Ingestion of cells has also been observed with cancer cells. These ‘cell-in-cell’ phenomena occur by two independent mechanisms: the primary mechanism is the active engulfment of surrounding cells by the cancer cell itself (referred to as cannibalism). It differs to normal phagocytosis as it involves the ingestion of live cells as well as dead ones. It usually targets other cancer cells but can equally involve normal cell types. It is seen at a particularly high frequency in metastatic cancer cells.

Metastatic melanoma cells, for example, have been observed to ingest live lymphocytes. Interestingly, these cannibalistic cells were still able to survive when deprived of essential nutrients in the culture medium whereas the same cells “fed” latex beads, with no nutritional benefit, died. Cancer cells often exist in a nutrient-poor environment due to a reduction in the tumour blood supply, so it appears this “feeding” behaviour enables the cancer cell to obtain nutrients important for its survival. This behaviour is a marker of malignancy.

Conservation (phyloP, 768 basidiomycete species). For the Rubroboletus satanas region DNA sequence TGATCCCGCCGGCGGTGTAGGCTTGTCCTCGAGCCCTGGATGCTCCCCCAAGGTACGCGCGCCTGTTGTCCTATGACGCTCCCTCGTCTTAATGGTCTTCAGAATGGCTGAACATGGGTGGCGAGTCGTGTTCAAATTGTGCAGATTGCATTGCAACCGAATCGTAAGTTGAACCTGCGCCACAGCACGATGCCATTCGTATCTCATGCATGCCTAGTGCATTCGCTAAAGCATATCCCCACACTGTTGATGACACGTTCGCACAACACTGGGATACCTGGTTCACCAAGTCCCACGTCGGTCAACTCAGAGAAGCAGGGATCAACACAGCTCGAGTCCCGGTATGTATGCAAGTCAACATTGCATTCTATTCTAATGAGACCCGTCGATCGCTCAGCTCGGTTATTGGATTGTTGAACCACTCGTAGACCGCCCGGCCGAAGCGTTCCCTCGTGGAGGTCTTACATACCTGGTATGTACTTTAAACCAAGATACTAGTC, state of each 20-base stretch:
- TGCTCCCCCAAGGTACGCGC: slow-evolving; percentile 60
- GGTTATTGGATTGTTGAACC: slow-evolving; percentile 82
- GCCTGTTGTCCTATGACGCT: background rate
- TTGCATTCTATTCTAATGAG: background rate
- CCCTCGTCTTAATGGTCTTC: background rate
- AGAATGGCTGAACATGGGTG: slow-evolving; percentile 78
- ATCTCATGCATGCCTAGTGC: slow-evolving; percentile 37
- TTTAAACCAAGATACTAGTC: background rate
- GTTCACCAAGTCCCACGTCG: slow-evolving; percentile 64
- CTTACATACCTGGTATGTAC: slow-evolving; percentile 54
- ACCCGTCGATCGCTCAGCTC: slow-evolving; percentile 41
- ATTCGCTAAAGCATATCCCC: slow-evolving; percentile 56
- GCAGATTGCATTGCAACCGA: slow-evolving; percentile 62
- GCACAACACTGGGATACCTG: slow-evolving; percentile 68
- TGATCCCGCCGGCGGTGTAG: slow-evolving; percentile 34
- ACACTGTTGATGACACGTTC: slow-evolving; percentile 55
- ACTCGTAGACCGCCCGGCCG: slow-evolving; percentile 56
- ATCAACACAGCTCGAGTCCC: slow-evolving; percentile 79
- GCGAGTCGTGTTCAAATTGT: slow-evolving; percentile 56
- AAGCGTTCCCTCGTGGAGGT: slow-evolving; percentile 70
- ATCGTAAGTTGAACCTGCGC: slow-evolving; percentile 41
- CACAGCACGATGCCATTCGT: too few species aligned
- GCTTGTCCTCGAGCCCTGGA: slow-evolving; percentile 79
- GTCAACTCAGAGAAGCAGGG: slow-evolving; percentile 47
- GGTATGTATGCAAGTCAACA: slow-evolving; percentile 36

Another cell-on-cell process, known as entosis, involves cellular invasion. Following cell-to-cell contact, there is polymerisation of the invading cell’s actin along with myosin contraction. This increases the cell’s mechanical tension and stiffness, prompting the cell to move inside the contacted cell. In some instances, this has an immune-protective role for the body. For example, natural killer (NK) cells are able to attack tumour cells by directly inserting into the target cell causing death by disrupting the cell cycle. Additionally, during metastasis, cells which detach from the extra-cellular matrix are induced to become entotic and enter nearby cells resulting in their death. These mechanisms are thought to aid the suppression of tumour growth.